Masutha and Gigaba in talks on reviving special Fica advisory council
Linda Ensor | 2017-05-18 15:12:01.0
Justice Minister Michael Masutha (pictured) is in talks with Finance Minister Malusi Gigaba over the restoration of the special advisory council. File photo.
Image by: Gallo Images / Foto24 / Lisa Hnatowicz
Justice Minister Michael Masutha is in talks with Finance Minister Malusi Gigaba over the restoration of the special advisory council which was legislatively provided for under the Financial Intelligence Centre Act (Fica) of 2002 but then abolished under this year’s amendments to the legislation.
The council was never established but Masutha said at a media briefing ahead of his budget vote speech in the National Assembly Thursday that it was “concerning” that the Financial Intelligence Centre Amendment Act did away with the “all important” advisory council.
The minister is trying to get it reincluded in the legislative regime created by the Financial Intelligence Centre Act and its amendments.
“We will possibly be approaching Cabinet collectively with proposals to remedy the weaknesses that have bedevilled the effectiveness of the Fica system‚” Masutha said.
“The council would serve as an oversight accountability structure in relation to the functioning of the Financial Intelligence Centre and would advise government on its endeavours in the fight against money laundering‚ illicit financial flows and terror financing‚” Masutha said.
He said it was a “fundamental mistake” that the council was not constituted when the Financial Intelligence Centre Act was first promulgated in 2002.
The onus was on the ministers of finance over the past 15 years to see that it was established. They were responsible for the administration of the act and the onus was on them to set up the critical institutional arrangements provided for in the act.
The aim of the council was to ensure that law enforcement action was taken on reports submitted to the Financial Intelligence Centre (FIC) when required. The centre itself could not undertake this enforcement.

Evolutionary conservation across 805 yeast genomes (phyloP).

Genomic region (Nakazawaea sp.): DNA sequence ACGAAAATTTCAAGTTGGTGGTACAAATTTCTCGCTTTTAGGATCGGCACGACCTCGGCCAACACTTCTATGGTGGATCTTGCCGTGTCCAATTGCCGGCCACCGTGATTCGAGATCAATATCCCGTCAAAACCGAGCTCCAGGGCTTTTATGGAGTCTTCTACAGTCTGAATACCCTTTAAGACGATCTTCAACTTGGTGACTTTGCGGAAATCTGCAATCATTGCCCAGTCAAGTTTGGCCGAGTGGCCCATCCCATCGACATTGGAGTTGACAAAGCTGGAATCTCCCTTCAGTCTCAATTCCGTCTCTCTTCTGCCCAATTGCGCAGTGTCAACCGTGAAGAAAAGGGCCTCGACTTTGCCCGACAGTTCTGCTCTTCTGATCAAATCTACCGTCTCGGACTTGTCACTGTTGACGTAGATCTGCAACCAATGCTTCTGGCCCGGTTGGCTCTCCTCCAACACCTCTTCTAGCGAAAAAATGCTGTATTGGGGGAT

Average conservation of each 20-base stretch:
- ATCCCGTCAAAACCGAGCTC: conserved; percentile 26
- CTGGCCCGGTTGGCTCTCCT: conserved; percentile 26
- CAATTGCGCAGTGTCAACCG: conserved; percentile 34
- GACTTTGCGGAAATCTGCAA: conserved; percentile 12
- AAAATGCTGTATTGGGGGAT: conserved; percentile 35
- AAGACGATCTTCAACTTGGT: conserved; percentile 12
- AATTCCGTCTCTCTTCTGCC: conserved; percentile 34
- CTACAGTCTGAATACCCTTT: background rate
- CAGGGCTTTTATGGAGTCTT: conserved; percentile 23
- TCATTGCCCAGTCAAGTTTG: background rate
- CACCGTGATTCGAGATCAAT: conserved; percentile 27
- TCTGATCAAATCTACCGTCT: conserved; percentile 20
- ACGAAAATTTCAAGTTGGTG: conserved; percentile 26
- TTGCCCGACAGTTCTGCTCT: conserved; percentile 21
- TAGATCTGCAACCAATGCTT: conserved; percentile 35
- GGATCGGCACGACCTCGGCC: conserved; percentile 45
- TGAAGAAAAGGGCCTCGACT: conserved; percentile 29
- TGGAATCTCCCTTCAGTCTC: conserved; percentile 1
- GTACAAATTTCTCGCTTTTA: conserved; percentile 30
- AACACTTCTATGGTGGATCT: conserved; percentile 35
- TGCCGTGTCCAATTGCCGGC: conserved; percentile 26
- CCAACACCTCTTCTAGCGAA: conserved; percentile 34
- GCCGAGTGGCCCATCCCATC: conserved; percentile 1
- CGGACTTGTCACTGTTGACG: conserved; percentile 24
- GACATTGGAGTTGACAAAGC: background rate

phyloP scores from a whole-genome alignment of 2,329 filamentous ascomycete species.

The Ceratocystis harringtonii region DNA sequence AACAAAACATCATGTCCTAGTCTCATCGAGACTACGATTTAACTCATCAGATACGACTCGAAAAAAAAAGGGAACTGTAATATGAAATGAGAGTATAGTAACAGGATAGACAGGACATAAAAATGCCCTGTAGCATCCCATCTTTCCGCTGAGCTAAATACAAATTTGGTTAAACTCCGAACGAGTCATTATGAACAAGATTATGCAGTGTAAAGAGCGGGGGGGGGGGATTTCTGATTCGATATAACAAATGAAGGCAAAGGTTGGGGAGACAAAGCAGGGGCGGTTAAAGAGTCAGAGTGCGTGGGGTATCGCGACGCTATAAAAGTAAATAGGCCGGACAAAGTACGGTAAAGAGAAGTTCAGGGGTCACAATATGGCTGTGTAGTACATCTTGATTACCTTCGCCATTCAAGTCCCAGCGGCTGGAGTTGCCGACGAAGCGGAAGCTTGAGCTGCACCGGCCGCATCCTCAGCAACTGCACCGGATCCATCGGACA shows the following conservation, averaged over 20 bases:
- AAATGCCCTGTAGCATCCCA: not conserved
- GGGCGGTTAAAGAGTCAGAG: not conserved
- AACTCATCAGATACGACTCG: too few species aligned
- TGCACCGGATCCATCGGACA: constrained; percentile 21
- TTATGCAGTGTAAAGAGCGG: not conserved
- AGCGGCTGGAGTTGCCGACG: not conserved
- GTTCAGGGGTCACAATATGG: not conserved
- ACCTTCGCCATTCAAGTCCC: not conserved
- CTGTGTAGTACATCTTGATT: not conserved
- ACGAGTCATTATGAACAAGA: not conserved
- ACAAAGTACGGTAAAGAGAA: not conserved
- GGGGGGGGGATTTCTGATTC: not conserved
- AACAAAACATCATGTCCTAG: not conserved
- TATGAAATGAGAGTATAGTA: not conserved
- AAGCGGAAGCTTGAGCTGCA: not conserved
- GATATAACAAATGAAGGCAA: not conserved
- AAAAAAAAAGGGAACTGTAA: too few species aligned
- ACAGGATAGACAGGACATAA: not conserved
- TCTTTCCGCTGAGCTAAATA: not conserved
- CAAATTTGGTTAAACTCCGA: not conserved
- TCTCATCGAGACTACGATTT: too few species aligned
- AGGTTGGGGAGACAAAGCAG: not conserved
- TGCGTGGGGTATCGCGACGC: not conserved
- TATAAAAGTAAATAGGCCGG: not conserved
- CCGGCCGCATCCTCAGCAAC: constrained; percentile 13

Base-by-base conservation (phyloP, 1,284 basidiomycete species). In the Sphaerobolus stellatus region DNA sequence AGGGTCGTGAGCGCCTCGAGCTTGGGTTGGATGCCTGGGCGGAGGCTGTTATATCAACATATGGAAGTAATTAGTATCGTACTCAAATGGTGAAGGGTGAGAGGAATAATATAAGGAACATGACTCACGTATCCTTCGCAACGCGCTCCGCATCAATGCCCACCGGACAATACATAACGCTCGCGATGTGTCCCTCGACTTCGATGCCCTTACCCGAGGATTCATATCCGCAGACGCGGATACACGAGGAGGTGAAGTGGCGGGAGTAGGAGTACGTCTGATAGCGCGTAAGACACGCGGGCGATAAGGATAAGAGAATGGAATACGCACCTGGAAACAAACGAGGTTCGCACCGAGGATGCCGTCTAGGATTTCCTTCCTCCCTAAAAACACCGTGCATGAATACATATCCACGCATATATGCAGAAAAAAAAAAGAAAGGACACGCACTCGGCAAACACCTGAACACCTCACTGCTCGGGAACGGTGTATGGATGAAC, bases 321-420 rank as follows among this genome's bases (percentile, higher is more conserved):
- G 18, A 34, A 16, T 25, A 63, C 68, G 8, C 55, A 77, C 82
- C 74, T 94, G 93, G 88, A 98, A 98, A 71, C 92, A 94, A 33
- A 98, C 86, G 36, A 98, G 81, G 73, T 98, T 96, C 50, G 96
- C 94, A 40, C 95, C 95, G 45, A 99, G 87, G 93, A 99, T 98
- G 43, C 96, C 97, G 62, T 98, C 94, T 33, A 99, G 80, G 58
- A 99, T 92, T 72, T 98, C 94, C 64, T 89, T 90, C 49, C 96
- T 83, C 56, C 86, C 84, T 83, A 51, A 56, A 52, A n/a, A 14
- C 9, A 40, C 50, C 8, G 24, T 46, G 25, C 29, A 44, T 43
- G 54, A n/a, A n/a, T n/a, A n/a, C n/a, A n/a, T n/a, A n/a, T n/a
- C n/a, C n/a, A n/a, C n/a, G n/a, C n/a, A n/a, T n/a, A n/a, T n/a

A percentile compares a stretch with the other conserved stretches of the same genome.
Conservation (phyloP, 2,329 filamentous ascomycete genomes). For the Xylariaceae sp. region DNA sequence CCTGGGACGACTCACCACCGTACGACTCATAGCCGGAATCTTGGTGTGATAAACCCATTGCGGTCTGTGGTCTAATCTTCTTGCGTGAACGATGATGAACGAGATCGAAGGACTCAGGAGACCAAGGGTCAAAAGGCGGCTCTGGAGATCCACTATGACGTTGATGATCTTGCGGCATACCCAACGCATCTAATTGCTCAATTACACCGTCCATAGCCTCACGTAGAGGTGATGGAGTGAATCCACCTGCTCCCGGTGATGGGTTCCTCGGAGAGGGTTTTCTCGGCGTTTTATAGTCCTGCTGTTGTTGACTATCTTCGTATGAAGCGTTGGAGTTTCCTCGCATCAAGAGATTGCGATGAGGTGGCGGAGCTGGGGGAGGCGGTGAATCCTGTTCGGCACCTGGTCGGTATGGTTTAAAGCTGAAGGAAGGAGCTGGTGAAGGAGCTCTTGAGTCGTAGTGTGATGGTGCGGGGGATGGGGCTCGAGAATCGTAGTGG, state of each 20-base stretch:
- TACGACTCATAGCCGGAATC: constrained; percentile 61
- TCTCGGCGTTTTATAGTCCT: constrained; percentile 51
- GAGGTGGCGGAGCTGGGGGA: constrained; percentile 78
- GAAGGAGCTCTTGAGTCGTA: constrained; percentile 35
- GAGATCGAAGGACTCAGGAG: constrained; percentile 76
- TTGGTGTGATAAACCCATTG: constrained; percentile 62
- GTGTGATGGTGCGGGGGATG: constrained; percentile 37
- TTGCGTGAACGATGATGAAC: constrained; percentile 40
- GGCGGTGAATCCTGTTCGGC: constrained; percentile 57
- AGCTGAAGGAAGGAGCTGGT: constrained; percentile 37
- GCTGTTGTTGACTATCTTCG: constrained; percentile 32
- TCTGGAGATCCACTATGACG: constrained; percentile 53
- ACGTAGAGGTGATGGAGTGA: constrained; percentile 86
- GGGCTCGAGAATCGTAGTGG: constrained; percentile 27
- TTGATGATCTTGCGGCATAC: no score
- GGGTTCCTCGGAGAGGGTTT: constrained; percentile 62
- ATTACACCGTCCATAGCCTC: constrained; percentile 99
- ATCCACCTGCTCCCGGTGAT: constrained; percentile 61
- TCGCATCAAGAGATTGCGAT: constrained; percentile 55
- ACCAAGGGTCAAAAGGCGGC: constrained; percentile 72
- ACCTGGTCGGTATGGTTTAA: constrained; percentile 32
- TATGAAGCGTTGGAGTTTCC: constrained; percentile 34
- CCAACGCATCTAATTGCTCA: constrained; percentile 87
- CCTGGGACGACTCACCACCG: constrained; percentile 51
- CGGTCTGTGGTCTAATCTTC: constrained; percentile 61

Head of the National Prosecuting Authority Shaun Abrahams believed the council was critical for SA’s ability to counter money laundering‚ illicit financial flows and the financing of terrorism.
He also laid the blame for the failure to establish the advisory council on successive finance ministers who were responsible under the act for appointing a chairperson to the council.
The chairperson would constitute the council‚ which would be made up of the Reserve Bank governor‚ directors-general of Treasury and the Department of Justice and State Security‚ the commissioner of the South African Revenue Service‚ the national police commissioner‚ the national director of public prosecutions and representatives of the financial sector.
Abrahams said the council would also serve as an accountability structure for the FIC and to advise the finance minister.
The absence of a council‚ he said‚ meant the Financial Intelligence Centre had never been held accountable.
“Every effort must be made through regulation to retain this council otherwise we will continue to face the challenges which we have faced over the last few years‚” Abrahams said.
– TMG Digital/BusinessLIVE